VoIP telephony and service has rendered many concerns of previously existing telephone systems, such as closed standards, costly system overhauls, and incompatibility with existing technology, virtually obsolete.
“These are highly valid considerations, and quite frankly, they’re the result of two things—the opaque business practices prevalent in the bad old days of monolithic telcos, and the non-standard technology of the powerful ‘legacy’ tech vendors of yesteryear,” said Rob Lith, director of Connection Telecom.
VoIP provides a number of solutions to these issues by guaranteeing users investment protection, which is largely attributed to the fact that VoIP technology is based on Internet Protocol (IP) and Session Initiation Protocol (SIP) standards, which are the primary means of unified communications.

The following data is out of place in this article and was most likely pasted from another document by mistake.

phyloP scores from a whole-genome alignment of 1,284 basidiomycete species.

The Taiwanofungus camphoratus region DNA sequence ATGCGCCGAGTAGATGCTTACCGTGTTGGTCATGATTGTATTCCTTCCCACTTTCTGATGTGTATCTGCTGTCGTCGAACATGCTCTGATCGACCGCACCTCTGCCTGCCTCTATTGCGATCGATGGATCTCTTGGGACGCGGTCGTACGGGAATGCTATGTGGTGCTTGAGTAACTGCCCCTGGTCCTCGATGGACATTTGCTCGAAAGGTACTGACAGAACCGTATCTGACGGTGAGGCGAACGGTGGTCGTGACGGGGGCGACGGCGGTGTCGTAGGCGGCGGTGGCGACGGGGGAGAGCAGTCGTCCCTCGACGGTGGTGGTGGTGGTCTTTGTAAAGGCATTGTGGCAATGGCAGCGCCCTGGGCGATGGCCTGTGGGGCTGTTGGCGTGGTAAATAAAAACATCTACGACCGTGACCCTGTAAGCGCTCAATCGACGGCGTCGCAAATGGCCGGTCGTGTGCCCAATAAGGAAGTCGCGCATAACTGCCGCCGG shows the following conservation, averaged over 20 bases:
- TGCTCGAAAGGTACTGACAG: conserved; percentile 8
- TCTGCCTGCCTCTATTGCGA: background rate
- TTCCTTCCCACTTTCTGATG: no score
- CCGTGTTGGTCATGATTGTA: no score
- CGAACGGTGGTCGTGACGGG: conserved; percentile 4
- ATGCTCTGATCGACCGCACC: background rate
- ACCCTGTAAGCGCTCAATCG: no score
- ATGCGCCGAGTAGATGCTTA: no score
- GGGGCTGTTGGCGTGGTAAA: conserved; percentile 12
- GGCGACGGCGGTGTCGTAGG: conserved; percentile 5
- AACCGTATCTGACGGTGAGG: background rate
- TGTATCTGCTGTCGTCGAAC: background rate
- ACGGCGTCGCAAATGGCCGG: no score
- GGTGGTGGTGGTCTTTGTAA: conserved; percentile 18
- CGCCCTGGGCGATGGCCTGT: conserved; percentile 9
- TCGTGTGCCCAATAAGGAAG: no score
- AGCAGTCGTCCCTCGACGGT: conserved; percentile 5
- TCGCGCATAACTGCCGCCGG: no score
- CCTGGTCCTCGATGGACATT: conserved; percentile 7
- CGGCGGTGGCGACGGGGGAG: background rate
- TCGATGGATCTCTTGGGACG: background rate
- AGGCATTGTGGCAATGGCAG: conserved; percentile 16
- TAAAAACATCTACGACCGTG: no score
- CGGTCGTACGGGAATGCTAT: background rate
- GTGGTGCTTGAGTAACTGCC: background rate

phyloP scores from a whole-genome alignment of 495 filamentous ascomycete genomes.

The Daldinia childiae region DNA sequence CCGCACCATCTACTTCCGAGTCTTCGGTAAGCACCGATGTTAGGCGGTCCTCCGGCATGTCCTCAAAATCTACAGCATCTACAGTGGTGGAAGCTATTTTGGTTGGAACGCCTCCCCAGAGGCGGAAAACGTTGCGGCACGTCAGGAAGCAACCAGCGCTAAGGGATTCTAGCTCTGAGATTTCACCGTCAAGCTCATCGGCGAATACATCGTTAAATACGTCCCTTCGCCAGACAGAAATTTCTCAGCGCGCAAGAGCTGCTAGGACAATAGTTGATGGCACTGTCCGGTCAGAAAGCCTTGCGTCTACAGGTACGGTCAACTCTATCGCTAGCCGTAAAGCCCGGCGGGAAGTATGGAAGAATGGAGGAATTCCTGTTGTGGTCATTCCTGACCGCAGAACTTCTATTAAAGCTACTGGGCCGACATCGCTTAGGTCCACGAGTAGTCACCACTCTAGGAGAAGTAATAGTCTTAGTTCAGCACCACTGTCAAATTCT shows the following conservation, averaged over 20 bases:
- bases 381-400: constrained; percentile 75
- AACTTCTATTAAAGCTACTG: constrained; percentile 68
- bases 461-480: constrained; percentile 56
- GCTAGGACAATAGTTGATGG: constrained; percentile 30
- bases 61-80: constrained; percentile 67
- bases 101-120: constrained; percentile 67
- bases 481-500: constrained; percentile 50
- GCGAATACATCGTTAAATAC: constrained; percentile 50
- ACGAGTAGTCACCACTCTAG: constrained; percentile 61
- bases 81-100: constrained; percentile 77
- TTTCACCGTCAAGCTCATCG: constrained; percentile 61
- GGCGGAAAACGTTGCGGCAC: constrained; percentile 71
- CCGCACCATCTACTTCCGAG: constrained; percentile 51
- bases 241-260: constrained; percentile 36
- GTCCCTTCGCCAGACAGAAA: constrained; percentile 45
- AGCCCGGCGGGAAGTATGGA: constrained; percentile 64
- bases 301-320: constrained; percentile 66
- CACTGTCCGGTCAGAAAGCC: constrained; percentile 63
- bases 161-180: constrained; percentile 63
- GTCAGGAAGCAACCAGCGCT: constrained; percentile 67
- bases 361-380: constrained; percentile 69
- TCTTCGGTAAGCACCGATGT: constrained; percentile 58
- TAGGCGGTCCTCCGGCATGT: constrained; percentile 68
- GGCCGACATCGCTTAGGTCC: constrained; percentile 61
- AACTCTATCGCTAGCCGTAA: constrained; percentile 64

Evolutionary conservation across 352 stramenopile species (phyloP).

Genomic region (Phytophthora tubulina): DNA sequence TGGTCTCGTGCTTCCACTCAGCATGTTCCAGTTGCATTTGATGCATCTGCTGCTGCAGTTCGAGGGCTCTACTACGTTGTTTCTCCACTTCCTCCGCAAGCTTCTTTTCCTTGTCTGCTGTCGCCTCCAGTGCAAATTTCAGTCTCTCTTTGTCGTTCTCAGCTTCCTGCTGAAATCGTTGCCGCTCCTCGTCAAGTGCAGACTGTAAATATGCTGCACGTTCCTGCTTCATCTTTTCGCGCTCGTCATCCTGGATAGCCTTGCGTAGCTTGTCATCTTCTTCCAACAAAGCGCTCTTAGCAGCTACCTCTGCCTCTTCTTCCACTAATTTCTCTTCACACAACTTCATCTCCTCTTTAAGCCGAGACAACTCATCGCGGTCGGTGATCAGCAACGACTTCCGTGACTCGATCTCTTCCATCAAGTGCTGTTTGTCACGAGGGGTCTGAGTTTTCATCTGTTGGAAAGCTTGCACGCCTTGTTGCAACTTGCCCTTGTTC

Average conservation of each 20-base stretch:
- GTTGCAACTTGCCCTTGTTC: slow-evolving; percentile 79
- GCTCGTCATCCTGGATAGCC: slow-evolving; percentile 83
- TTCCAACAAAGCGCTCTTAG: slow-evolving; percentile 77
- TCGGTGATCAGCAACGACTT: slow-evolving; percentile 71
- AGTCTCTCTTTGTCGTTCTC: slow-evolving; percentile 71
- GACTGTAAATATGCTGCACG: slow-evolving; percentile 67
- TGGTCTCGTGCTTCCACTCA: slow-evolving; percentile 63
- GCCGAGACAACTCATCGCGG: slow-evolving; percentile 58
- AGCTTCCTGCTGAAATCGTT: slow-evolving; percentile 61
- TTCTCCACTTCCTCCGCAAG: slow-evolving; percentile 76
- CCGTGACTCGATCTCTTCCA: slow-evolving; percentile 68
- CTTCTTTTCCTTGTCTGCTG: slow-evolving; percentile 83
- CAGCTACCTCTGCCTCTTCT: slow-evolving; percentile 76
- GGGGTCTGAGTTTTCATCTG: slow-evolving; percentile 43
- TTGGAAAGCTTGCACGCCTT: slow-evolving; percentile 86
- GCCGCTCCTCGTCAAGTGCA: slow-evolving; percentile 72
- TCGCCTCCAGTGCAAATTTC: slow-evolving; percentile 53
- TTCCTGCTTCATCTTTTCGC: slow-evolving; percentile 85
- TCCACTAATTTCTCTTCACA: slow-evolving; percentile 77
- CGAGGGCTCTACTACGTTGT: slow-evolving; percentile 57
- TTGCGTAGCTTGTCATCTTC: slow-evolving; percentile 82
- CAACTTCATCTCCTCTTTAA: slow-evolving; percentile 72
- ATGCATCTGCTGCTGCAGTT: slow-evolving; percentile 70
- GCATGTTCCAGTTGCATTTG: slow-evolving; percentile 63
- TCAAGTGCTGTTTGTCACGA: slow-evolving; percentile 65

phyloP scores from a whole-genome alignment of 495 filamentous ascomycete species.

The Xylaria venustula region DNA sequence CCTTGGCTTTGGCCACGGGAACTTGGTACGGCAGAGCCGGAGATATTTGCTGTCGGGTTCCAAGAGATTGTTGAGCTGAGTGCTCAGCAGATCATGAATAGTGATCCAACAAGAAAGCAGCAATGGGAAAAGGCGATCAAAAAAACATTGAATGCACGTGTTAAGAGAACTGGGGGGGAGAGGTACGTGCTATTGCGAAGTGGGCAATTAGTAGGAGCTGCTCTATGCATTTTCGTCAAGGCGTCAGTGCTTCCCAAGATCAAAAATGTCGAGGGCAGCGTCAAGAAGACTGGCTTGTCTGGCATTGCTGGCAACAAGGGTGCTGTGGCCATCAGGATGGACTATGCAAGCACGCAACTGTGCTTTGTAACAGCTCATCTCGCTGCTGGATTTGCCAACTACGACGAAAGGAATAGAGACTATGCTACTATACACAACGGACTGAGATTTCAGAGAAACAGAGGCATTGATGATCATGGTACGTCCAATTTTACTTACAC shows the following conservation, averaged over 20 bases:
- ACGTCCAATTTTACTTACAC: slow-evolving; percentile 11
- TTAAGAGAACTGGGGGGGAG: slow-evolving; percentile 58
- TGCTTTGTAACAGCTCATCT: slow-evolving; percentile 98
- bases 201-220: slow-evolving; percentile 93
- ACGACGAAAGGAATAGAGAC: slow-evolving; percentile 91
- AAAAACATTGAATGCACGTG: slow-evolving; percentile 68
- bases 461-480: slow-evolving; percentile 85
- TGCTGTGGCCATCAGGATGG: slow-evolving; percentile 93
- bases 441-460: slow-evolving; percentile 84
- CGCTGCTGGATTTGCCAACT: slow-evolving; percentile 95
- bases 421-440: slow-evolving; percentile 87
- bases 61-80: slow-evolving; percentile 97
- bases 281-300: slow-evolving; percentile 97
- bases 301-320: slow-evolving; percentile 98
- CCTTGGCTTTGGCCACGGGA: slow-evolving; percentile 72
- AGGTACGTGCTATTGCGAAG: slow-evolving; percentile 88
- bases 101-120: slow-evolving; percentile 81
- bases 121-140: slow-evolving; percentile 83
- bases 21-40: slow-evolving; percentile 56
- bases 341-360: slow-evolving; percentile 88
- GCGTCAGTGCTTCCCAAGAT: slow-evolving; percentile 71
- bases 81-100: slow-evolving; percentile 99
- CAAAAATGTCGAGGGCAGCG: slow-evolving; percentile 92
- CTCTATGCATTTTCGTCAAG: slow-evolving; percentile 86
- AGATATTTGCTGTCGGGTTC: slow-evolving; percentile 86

VoIP service is open-ended and can operate with a variety of products, services, and vendors, without costly upgrades. Such systems enable users to add to their components with products developed by new technology and allow them to replace end-of-life hardware (including routers and access gateways) individually, without a full replacement of the entire system.
Additionally, VoIP service is able to interface with other network components, and offers a degree of flexibility—in which it can be used with any phone (analog or VoIP) with any server compatible with SIP—that was previously unavailable.